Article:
Monday, 4 January 2010
What is it?
I briefly touched on this subject at the end of my last post. Reluctant as I always am to write about a subject which is being covered by everybody, with newspapers even reporting sodding tweets these days, and what the fuck could I add that hasn't already been said, right? - I will be writing (mostly) about Twitter, but the principles could just as easily apply to other strands of 'social media'. If you like.
I have around 130 followers (OK, maybe slightly fewer than that) currently on Twitter, though a proportion of that number are marketing type accounts, a large-ish percentage are now slebs (my main worry about Twitter is that slebs are taking over - their natural wit and honed writing skills forcing the plebs to the sidelines, and as a result, the celebrities - along with a few uber-geeks - get to set the agenda. But what are you gonna do?) a few are similar saddoes to myself, aiming to try and enhance their online personae by upping their following quota, and a very small minority are actual, real people. People I have seen in the meat, or - more rarely - have 'met' online. The latter I will discount for the time-being, because they are, almost by default, more new media friendly, but the former are - in the words of the fabulous Beasties - my primary bone of contention.
For reasons many and various, most of the people I know do not tweet. Not really. There are a couple who do (in fact, to be completely accurate, only two of my real life acquaintances keep up a regular stream of Twitterhood, and one of those is a newbie. One other chooses to dip in whenever the fancy takes him, but I have long since given up on trying to figure that guy out. You know who you are) I can detect nervousness in some friends, along the lines of: 'Who are these people, and why are they following me?' or 'Everyone will think I'm a dick'. I can also see a 'what's the fucking point?' attitude in one or two, which is fair enough I suppose. Though I have managed to talk one guy into signing up on the basis that it's a cheap way to keep in contact when separated by geography, he studiously refuses to update his status and only uses the site for direct messaging.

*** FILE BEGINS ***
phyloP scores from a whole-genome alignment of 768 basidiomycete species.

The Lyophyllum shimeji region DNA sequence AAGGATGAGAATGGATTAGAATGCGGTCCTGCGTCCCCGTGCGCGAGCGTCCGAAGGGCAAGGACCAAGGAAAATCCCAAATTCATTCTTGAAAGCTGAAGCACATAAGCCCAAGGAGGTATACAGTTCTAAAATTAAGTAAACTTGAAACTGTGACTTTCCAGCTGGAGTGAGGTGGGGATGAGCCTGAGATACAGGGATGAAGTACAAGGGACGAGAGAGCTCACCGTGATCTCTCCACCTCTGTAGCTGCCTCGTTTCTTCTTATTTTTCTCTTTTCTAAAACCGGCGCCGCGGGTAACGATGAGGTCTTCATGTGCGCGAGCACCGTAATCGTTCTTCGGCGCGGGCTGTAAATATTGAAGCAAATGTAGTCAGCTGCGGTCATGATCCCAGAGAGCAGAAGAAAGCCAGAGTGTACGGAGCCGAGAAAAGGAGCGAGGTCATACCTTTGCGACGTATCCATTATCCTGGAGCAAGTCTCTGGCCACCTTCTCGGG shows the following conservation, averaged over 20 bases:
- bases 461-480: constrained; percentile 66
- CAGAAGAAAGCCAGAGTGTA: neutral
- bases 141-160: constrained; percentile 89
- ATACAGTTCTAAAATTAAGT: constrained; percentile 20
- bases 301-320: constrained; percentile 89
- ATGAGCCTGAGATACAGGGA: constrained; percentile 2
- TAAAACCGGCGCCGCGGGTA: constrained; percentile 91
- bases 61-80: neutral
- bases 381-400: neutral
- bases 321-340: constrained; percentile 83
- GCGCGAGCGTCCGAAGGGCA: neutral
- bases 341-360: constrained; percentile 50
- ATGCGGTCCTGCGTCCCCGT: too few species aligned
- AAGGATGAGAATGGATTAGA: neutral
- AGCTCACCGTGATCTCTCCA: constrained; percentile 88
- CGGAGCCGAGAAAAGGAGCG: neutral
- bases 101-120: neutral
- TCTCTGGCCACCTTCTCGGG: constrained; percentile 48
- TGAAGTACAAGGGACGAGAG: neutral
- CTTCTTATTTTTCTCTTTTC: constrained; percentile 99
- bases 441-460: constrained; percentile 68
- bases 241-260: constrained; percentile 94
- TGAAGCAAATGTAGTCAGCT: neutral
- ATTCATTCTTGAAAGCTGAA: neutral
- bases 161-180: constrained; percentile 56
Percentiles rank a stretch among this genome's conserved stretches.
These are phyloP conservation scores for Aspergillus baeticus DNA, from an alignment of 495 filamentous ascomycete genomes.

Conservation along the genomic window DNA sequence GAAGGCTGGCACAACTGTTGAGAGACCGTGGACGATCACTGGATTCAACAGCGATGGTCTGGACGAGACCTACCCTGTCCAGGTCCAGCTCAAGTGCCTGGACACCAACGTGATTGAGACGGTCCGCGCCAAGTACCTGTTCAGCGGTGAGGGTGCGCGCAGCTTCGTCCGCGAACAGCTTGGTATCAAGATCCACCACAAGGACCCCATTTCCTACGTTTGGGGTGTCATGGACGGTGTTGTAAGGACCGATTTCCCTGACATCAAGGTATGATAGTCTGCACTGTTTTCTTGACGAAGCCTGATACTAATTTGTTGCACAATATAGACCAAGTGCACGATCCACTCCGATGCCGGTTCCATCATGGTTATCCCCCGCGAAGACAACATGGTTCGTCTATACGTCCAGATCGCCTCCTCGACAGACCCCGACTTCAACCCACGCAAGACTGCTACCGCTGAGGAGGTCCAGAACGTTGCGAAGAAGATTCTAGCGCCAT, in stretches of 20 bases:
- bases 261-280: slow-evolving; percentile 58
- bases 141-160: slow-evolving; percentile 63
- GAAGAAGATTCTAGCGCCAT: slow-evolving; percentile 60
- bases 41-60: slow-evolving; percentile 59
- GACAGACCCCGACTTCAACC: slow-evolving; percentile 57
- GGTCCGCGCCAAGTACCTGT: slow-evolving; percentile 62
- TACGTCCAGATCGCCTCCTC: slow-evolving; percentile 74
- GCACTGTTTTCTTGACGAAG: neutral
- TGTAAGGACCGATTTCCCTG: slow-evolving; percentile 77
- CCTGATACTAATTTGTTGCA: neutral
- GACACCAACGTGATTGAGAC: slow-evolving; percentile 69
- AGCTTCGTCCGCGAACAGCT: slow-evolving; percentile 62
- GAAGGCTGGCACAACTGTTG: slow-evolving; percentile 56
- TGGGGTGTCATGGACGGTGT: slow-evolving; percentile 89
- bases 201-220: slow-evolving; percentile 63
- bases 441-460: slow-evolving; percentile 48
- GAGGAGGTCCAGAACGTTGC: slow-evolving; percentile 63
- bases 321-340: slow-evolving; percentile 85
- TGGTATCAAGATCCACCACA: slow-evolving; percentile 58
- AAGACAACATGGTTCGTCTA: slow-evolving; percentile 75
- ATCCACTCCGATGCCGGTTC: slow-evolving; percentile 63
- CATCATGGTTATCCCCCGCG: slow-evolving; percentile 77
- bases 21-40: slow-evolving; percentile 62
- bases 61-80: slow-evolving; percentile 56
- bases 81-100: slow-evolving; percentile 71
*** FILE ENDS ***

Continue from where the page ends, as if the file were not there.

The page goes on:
But, perhaps more interestingly, I have also heard a general objection to the whole idea of social media (though Facebook seems to have escaped this particular censure) on the grounds that 'everyone is talking, but nobody is listening'. The complaint, such as it is, is that the rise of Web 2.0 (not sure if this is still a term we can use...?) is either symptom or cause of the general decline in society. Indeed, there have been some strands along these lines, with many bemoaning the rise of troll culture, and the opportunities online communities afford people to vent anonymously. This is an extension of a general impatience with human communication - or the lack of it - and Twitter perhaps neatly sums up the phenomenon. Although I can see the point to a degree, I cannot whole-heartedly agree. Despite the dearth of meatspace contacts among my followers, I have enjoyed some good communication, and generally feel that I have learnt, and continue to learn, something from the 140 character musings of those whose tweets I follow.
I am still mystified, and a little disappointed, that more of those I know have not taken to it with the same enthusiasm as me. Bastards.